I’ve actually had this idea for a couple years. I always thought it would be cute to do a story about a dad trying to do his daughter’s hair. I’ve seen a lot of kind of online videos, and my main dad friends who have kids, they’re always posting pictures and videos online of their failed attempts of trying to do their son’s and daughter’s hair, and just always thought that that would be a really cool angle to hit, particularly because the whole black father angle. I think, again, in mainstream media, we’re really nonexistent.
We look at a lot of these movies and TV shows, they always depict black dads as deadbeats, nonexistent, abusive. These fathers, they’re getting girls pregnant, running off, that whole thing, and while obviously in every race, every group, you have that negativity, but it’s always made out in the black community like that’s just all black men are. We just are deadbeat dads. We’re not in our kids’ lives.
So for me it was just really important to normalize black fathers, normalize black families. And really I think in starring a young black father and his daughter, I think that would just do wonders to kind of help normalize those images, because it’s important.
What’s been the most difficult part of moving from football to filmmaking?
The most difficult part of my journey is feeling like you have to constantly create your own opportunities. Like, to this day, nobody’s ever hired me for anything. All my opportunities have been self-generated in some fashion. Outside the music video world, from feature films to short films, it’s all been stuff that I either created with some friends or I created on my own, and sometimes it gets frustrating because you feel like, ‘I made this. This premiered at a major festival. Help me.’
Help me get to the next level. I did the work. I followed the blueprint. I did everything that they say you’re supposed to do in order to have somebody help you get to the next level. …
You make all these sacrifices like putting your mom’s life insurance money into the making of your first movie. It comes out, hey, you get a little bit of press, but nobody hires you. Damn. OK. You go away for a couple years. You do random things to kind of stay alive. Then my second feature film, 9 Rides. We shoot it on iPhones and that’s the thing that gets you noticed and gets you an agent and then you realize that all the work you and your team put in mattered after all.
They’ve seen us doing the short films for no budget. They’ve seen us doing the music videos. They’ve seen us doing these feature films and all this other stuff, so. I think the biggest, most difficult part of the journey has just been having to continuously create your own opportunities to kind of continue to put yourself in the game, and I think that there’s a lesson in that, in that you can’t predict what’s going to be the thing that hits, or is going to be the thing that helps put you on. You’ve just got to keep working, keep grinding, and eventually something’s going to hit, or eventually someone’s going to help.
Do you miss football?
Not at all. Not in the least. No, I don’t, especially with all this news about what’s been going on with players’ heads and CTE. I’m actually glad that I didn’t play too long. People have been playing since they were 5 years old, too. You know what I mean? Between Pop Warner, high school, college, you might have your five or 10 years in the league, but if you’re 25 you might have played for 20 years.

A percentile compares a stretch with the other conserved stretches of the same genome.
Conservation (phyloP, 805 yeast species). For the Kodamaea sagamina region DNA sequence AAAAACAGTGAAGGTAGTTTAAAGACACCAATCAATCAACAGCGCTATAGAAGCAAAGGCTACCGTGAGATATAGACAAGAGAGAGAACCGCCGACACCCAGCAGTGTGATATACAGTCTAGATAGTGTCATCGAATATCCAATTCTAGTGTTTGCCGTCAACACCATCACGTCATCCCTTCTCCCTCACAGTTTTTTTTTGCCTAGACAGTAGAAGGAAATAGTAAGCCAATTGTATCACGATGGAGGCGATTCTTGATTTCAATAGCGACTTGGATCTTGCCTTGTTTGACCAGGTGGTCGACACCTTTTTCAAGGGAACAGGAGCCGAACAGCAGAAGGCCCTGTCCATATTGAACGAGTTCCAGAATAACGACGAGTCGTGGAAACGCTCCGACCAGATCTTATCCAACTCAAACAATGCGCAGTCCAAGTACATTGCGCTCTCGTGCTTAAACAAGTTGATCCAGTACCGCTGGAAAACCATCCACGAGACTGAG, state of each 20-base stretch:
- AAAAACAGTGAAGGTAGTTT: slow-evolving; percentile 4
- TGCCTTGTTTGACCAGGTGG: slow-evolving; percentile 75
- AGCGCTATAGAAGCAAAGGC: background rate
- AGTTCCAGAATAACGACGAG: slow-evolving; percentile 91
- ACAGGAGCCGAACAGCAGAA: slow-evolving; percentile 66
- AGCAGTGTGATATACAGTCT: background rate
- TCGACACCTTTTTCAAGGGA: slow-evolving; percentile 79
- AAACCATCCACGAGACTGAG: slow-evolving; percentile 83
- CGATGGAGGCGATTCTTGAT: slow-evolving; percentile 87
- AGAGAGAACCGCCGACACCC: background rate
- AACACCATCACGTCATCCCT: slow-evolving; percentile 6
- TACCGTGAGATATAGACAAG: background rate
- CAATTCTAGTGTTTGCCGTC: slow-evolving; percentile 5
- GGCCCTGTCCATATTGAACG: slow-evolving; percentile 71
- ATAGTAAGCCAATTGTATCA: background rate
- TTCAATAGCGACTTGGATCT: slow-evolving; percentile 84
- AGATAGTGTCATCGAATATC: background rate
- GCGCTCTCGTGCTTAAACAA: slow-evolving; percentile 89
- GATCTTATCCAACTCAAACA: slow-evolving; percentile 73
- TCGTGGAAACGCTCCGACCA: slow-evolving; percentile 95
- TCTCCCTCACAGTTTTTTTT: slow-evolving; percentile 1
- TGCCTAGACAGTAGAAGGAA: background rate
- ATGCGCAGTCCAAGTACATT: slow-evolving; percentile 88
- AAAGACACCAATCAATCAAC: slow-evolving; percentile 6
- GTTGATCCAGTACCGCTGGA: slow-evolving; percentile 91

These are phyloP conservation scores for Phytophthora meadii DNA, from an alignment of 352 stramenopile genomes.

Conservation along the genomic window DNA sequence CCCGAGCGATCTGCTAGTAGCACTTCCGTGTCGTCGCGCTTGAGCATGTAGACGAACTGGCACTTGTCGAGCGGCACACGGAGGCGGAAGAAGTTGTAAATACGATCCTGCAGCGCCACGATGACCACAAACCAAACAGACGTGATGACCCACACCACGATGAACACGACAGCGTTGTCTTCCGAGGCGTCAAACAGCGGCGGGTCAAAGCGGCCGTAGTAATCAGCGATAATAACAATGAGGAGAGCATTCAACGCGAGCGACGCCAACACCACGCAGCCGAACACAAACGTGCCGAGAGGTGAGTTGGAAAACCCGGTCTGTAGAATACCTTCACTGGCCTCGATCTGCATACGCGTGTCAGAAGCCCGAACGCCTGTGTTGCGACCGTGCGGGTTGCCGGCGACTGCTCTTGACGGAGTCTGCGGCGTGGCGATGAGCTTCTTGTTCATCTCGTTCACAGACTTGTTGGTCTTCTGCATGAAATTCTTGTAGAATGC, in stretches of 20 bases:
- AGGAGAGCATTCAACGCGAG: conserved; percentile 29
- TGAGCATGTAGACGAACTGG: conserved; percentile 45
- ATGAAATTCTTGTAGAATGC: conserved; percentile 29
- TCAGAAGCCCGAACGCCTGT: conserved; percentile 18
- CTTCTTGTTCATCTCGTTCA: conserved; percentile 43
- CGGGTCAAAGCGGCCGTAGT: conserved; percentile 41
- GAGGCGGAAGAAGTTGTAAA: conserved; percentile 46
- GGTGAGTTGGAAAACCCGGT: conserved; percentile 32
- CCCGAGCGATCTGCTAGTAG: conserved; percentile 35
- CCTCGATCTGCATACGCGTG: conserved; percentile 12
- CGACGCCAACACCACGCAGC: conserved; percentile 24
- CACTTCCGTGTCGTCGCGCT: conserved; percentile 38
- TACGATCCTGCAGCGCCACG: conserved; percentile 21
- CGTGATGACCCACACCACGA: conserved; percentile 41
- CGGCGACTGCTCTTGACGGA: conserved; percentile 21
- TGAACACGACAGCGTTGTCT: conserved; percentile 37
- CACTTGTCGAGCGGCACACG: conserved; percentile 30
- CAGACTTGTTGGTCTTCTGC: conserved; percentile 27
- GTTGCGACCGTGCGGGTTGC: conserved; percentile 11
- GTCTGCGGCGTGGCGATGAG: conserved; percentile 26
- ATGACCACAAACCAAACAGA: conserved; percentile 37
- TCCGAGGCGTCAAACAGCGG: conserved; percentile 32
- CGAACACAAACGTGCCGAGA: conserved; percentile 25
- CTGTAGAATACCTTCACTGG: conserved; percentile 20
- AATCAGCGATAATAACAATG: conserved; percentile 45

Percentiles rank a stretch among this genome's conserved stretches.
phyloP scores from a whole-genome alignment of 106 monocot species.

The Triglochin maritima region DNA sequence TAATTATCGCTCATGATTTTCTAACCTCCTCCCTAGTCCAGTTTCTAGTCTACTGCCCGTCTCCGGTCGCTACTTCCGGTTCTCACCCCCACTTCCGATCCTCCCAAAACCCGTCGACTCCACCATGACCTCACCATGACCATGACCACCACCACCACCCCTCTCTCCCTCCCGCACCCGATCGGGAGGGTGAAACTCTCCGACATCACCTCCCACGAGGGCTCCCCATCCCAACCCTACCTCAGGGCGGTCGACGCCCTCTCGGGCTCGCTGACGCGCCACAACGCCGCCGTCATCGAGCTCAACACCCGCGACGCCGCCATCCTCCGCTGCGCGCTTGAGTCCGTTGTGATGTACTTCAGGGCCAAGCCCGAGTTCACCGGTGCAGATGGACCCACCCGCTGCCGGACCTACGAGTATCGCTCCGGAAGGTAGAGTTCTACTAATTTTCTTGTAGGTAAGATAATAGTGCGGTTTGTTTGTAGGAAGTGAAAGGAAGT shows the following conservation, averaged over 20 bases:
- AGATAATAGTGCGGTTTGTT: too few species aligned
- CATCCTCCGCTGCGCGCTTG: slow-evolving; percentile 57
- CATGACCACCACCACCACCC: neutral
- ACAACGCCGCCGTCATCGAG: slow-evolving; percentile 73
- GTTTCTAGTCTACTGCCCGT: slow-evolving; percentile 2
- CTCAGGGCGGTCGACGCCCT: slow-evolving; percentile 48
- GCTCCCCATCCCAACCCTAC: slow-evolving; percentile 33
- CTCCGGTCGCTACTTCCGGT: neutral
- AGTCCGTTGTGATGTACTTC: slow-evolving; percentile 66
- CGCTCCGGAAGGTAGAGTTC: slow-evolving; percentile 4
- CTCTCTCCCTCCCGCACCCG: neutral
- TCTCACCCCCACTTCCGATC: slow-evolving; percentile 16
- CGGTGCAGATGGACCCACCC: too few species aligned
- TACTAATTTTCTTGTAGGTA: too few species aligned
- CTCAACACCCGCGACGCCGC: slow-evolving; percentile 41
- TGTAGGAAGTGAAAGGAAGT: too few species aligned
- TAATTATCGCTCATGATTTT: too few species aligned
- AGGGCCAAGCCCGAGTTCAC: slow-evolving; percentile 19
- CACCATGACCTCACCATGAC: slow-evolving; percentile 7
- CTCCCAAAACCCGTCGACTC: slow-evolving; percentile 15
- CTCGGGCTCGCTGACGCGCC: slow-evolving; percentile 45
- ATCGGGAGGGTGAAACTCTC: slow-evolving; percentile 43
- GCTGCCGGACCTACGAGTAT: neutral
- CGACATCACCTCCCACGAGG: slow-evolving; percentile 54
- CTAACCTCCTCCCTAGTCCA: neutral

How did you prepare for your career after sports?
I studied radio, TV, broadcast and media production in college. I interned at a lot of radio stations, and I was the music director at my college radio station at the University of Akron. I interned up at the Cleveland radio stations, KISS and then on WENZ. And so I would always be kind of dabbling in production, but more of an audio-radio side, and it was something I was really interested in. I loved cutting promos, loved working with all these other kind of post-production programs, and I kind of knew even in college that whenever I got done playing ball I’d either be working in radio or some level of entertainment on the production side of things.
I signed as an undrafted free agent. My rookie year with the Jacksonville Jaguars, I knew after training camp, I was like, “Yeah. I’ve got to get my plan B together,” because it was just so political. When you come in as an undrafted free agent it’s like being a walk-on, so all these things have to happen that are outside of your control in order for you to make it. Guys will generally have to get hurt or traded and all these other things. It’s not really about how you perform, necessarily. It’s about, ‘OK, can you justify putting this guy in over the guy we’re paying millions of dollars?’
And I knew literally in training camp like, ‘Yeah. This is kind of unfair. I’m doing my thing, but I’m still not getting rewarded for it on the field.’ I actually got cut during training camp, and then they re-signed me to the practice squad. That’s how they do it, and I learned when I first got cut by just feeling there was nothing more I could have done. I felt like I balled out. I did everything that I should have done to be able to make the regular team, and it didn’t happen for me.
What’s up next after Hair Love?
This has all been a roller-coaster ride. The biggest thing for me is just really trying to just continue to do projects that are personal to me. Things that I really love. We hope to be able to use the characters from Hair Love and turn it into a feature film
This interview has been edited for clarity and length.